Japan trade
Japanese trade deficit widens in September. (Reuters)

Japan's trade deficit widened again in September as the yen's weakness continued to inflate import bills.

Trade deficit for the month rose to 932bn yen ($9.5bn,£5.8bn, €6.9bn), up 64% from a year ago, according Japan's Ministry of Finance. The country was recording a trade deficit for the 15<sup>th straight month.

Exports increased by 11.5% to 5.97tn, and imports rose by 16.5% to 6.90tn.

Exports to the US increased by 17.9%, and that to the European Union increased by 14.3%. Meanwhile, exports to Asia rose just 8.2% in September after growing 13.5% in August.

Imports rose by 21.7% from Asia, 13.8% from the US and 30.7% from the EU.

Japan's shipments to China, its biggest trade partner, rose 11.4% in September, while imports from China surged 30.9% in the same period.

Weak Yen

Troubled by more than a decade-long deflation and an economic slowdown, Japan unveiled a series of aggressive fiscal and monetary measures. The measures have resulted in the yen falling nearly 25% against the US dollar since November 2012.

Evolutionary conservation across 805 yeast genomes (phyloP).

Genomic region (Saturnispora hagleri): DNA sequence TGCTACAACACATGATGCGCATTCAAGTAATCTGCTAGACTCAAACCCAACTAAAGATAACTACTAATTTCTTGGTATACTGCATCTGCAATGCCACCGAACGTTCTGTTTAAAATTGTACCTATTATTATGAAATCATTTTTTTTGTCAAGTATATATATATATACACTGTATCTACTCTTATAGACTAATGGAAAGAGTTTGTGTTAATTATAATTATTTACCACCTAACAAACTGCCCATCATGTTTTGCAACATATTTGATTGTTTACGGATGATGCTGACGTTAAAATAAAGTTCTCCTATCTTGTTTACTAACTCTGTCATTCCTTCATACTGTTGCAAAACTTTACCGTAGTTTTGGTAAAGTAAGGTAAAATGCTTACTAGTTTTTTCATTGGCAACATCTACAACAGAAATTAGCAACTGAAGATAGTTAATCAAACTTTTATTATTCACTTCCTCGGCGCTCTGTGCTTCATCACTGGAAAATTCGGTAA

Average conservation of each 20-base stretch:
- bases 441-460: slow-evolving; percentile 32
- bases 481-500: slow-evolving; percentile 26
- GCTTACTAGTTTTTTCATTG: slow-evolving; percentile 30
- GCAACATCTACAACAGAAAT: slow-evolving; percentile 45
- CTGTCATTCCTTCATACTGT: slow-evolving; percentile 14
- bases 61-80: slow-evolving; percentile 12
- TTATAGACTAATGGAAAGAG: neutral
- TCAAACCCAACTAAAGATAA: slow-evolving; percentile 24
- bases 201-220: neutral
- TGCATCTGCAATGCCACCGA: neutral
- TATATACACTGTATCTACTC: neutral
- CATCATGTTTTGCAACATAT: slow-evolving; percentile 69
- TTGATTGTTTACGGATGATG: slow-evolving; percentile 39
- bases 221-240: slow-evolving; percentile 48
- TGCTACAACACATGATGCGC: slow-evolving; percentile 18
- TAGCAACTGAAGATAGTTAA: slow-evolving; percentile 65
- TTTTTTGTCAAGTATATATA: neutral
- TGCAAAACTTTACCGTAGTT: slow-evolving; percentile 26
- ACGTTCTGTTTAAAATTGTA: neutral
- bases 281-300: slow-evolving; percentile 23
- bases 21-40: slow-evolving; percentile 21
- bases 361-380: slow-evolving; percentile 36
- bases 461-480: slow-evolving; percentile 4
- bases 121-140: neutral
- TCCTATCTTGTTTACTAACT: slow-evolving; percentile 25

Japanese exporters have benefited from the yen's fall, as they receive higher profits when they repatriate money. At the same time, the higher exchange rates have inflated the country's import bills, especially due to increased electricity demand.

Japan has shut down all of its 50 nuclear reactors after the 2011 earthquake and tsunami devastated the Fukushima nuclear plant. After the disaster, Japan relied more on imports for its electricity needs.

While a recovery in the domestic economy helped surge domestic demand, Japan's imports have increased at a faster rate than its exports.

Nevertheless, the increased trading activity has helped the economy. Japan's gross domestic product has increased by 0.9% in the second quarter.

Upbeat View on Economy

Despite the trade data, Bank of Japan (BoJ) Governor Haruhiko Kuroda was optimistic about the economy, saying the moderate recovery in the economy will continue.

"Japan's economy is making steady progress toward achieving the BoJ's 2 percent inflation target," Kuroda said in a speech.

The optimism was despite the huge public debt burden the country has at more than 1,000tn yen, more than twice its GDP.

Japan is due to raise its sales tax rate to 8% in April and is planning to raise the tax further to 10% starting from October 2015 in order to curb its huge public debt.